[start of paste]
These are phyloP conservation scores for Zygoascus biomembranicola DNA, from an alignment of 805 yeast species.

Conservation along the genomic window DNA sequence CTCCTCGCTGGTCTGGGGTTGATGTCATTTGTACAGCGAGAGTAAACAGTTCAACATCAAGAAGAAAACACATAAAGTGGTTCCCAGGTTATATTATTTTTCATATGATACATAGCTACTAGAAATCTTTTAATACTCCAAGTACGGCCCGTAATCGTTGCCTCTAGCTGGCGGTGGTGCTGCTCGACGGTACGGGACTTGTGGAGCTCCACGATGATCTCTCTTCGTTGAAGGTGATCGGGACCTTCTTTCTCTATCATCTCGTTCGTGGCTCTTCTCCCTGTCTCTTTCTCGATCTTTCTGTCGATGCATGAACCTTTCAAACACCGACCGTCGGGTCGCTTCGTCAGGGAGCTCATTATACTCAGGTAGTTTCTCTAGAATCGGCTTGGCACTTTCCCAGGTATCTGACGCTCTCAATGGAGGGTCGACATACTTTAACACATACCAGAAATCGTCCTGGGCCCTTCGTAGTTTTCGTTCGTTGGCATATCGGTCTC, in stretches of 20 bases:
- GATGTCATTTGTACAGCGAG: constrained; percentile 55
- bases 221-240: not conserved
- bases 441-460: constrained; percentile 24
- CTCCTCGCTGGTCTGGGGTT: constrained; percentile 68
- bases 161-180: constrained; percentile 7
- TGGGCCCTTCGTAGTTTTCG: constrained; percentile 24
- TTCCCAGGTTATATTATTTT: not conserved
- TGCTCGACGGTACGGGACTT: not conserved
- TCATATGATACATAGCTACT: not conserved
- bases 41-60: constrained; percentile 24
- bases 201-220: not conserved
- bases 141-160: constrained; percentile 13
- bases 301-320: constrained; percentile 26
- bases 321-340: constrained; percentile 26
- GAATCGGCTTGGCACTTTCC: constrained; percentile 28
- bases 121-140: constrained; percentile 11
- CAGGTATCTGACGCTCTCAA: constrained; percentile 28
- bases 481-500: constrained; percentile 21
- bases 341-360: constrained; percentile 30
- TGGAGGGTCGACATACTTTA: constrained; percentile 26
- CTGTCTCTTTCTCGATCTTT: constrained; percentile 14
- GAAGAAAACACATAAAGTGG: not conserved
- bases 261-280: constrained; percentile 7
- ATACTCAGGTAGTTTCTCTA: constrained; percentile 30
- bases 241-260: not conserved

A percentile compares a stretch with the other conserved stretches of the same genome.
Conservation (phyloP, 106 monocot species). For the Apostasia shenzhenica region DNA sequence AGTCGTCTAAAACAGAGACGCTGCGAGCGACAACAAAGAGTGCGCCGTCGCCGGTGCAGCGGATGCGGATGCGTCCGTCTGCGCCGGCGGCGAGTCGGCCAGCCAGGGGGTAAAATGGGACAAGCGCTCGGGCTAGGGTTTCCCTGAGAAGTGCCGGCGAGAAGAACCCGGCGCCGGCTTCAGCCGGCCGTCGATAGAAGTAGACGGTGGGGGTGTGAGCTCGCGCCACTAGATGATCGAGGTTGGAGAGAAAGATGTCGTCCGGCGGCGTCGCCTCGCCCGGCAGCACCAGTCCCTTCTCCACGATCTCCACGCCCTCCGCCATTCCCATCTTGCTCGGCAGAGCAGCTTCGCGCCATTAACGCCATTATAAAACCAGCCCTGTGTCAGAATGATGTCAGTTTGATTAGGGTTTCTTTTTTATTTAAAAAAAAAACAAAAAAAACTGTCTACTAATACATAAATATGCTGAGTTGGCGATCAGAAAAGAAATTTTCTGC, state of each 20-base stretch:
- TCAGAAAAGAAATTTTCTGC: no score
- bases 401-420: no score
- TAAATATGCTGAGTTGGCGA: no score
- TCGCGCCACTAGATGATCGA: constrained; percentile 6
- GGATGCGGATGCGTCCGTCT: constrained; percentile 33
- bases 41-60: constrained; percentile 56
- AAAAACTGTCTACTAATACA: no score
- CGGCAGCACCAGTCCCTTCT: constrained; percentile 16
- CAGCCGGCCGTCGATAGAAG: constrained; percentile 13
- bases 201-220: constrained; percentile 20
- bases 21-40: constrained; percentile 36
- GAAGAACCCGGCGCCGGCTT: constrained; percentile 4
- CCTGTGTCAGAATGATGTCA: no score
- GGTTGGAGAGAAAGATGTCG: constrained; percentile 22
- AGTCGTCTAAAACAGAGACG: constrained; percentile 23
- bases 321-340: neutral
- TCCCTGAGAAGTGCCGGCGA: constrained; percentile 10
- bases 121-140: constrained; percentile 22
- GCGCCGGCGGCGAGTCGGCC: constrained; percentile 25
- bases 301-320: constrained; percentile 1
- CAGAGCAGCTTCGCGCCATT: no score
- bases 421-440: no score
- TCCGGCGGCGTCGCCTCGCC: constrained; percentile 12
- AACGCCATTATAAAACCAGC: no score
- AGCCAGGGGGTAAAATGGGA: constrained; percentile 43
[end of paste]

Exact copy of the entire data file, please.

These are phyloP conservation scores for Zygoascus biomembranicola DNA, from an alignment of 805 yeast species.

Conservation along the genomic window DNA sequence CTCCTCGCTGGTCTGGGGTTGATGTCATTTGTACAGCGAGAGTAAACAGTTCAACATCAAGAAGAAAACACATAAAGTGGTTCCCAGGTTATATTATTTTTCATATGATACATAGCTACTAGAAATCTTTTAATACTCCAAGTACGGCCCGTAATCGTTGCCTCTAGCTGGCGGTGGTGCTGCTCGACGGTACGGGACTTGTGGAGCTCCACGATGATCTCTCTTCGTTGAAGGTGATCGGGACCTTCTTTCTCTATCATCTCGTTCGTGGCTCTTCTCCCTGTCTCTTTCTCGATCTTTCTGTCGATGCATGAACCTTTCAAACACCGACCGTCGGGTCGCTTCGTCAGGGAGCTCATTATACTCAGGTAGTTTCTCTAGAATCGGCTTGGCACTTTCCCAGGTATCTGACGCTCTCAATGGAGGGTCGACATACTTTAACACATACCAGAAATCGTCCTGGGCCCTTCGTAGTTTTCGTTCGTTGGCATATCGGTCTC, in stretches of 20 bases:
- GATGTCATTTGTACAGCGAG: constrained; percentile 55
- bases 221-240: not conserved
- bases 441-460: constrained; percentile 24
- CTCCTCGCTGGTCTGGGGTT: constrained; percentile 68
- bases 161-180: constrained; percentile 7
- TGGGCCCTTCGTAGTTTTCG: constrained; percentile 24
- TTCCCAGGTTATATTATTTT: not conserved
- TGCTCGACGGTACGGGACTT: not conserved
- TCATATGATACATAGCTACT: not conserved
- bases 41-60: constrained; percentile 24
- bases 201-220: not conserved
- bases 141-160: constrained; percentile 13
- bases 301-320: constrained; percentile 26
- bases 321-340: constrained; percentile 26
- GAATCGGCTTGGCACTTTCC: constrained; percentile 28
- bases 121-140: constrained; percentile 11
- CAGGTATCTGACGCTCTCAA: constrained; percentile 28
- bases 481-500: constrained; percentile 21
- bases 341-360: constrained; percentile 30
- TGGAGGGTCGACATACTTTA: constrained; percentile 26
- CTGTCTCTTTCTCGATCTTT: constrained; percentile 14
- GAAGAAAACACATAAAGTGG: not conserved
- bases 261-280: constrained; percentile 7
- ATACTCAGGTAGTTTCTCTA: constrained; percentile 30
- bases 241-260: not conserved

A percentile compares a stretch with the other conserved stretches of the same genome.
Conservation (phyloP, 106 monocot species). For the Apostasia shenzhenica region DNA sequence AGTCGTCTAAAACAGAGACGCTGCGAGCGACAACAAAGAGTGCGCCGTCGCCGGTGCAGCGGATGCGGATGCGTCCGTCTGCGCCGGCGGCGAGTCGGCCAGCCAGGGGGTAAAATGGGACAAGCGCTCGGGCTAGGGTTTCCCTGAGAAGTGCCGGCGAGAAGAACCCGGCGCCGGCTTCAGCCGGCCGTCGATAGAAGTAGACGGTGGGGGTGTGAGCTCGCGCCACTAGATGATCGAGGTTGGAGAGAAAGATGTCGTCCGGCGGCGTCGCCTCGCCCGGCAGCACCAGTCCCTTCTCCACGATCTCCACGCCCTCCGCCATTCCCATCTTGCTCGGCAGAGCAGCTTCGCGCCATTAACGCCATTATAAAACCAGCCCTGTGTCAGAATGATGTCAGTTTGATTAGGGTTTCTTTTTTATTTAAAAAAAAAACAAAAAAAACTGTCTACTAATACATAAATATGCTGAGTTGGCGATCAGAAAAGAAATTTTCTGC, state of each 20-base stretch:
- TCAGAAAAGAAATTTTCTGC: no score
- bases 401-420: no score
- TAAATATGCTGAGTTGGCGA: no score
- TCGCGCCACTAGATGATCGA: constrained; percentile 6
- GGATGCGGATGCGTCCGTCT: constrained; percentile 33
- bases 41-60: constrained; percentile 56
- AAAAACTGTCTACTAATACA: no score
- CGGCAGCACCAGTCCCTTCT: constrained; percentile 16
- CAGCCGGCCGTCGATAGAAG: constrained; percentile 13
- bases 201-220: constrained; percentile 20
- bases 21-40: constrained; percentile 36
- GAAGAACCCGGCGCCGGCTT: constrained; percentile 4
- CCTGTGTCAGAATGATGTCA: no score
- GGTTGGAGAGAAAGATGTCG: constrained; percentile 22
- AGTCGTCTAAAACAGAGACG: constrained; percentile 23
- bases 321-340: neutral
- TCCCTGAGAAGTGCCGGCGA: constrained; percentile 10
- bases 121-140: constrained; percentile 22
- GCGCCGGCGGCGAGTCGGCC: constrained; percentile 25
- bases 301-320: constrained; percentile 1
- CAGAGCAGCTTCGCGCCATT: no score
- bases 421-440: no score
- TCCGGCGGCGTCGCCTCGCC: constrained; percentile 12
- AACGCCATTATAAAACCAGC: no score
- AGCCAGGGGGTAAAATGGGA: constrained; percentile 43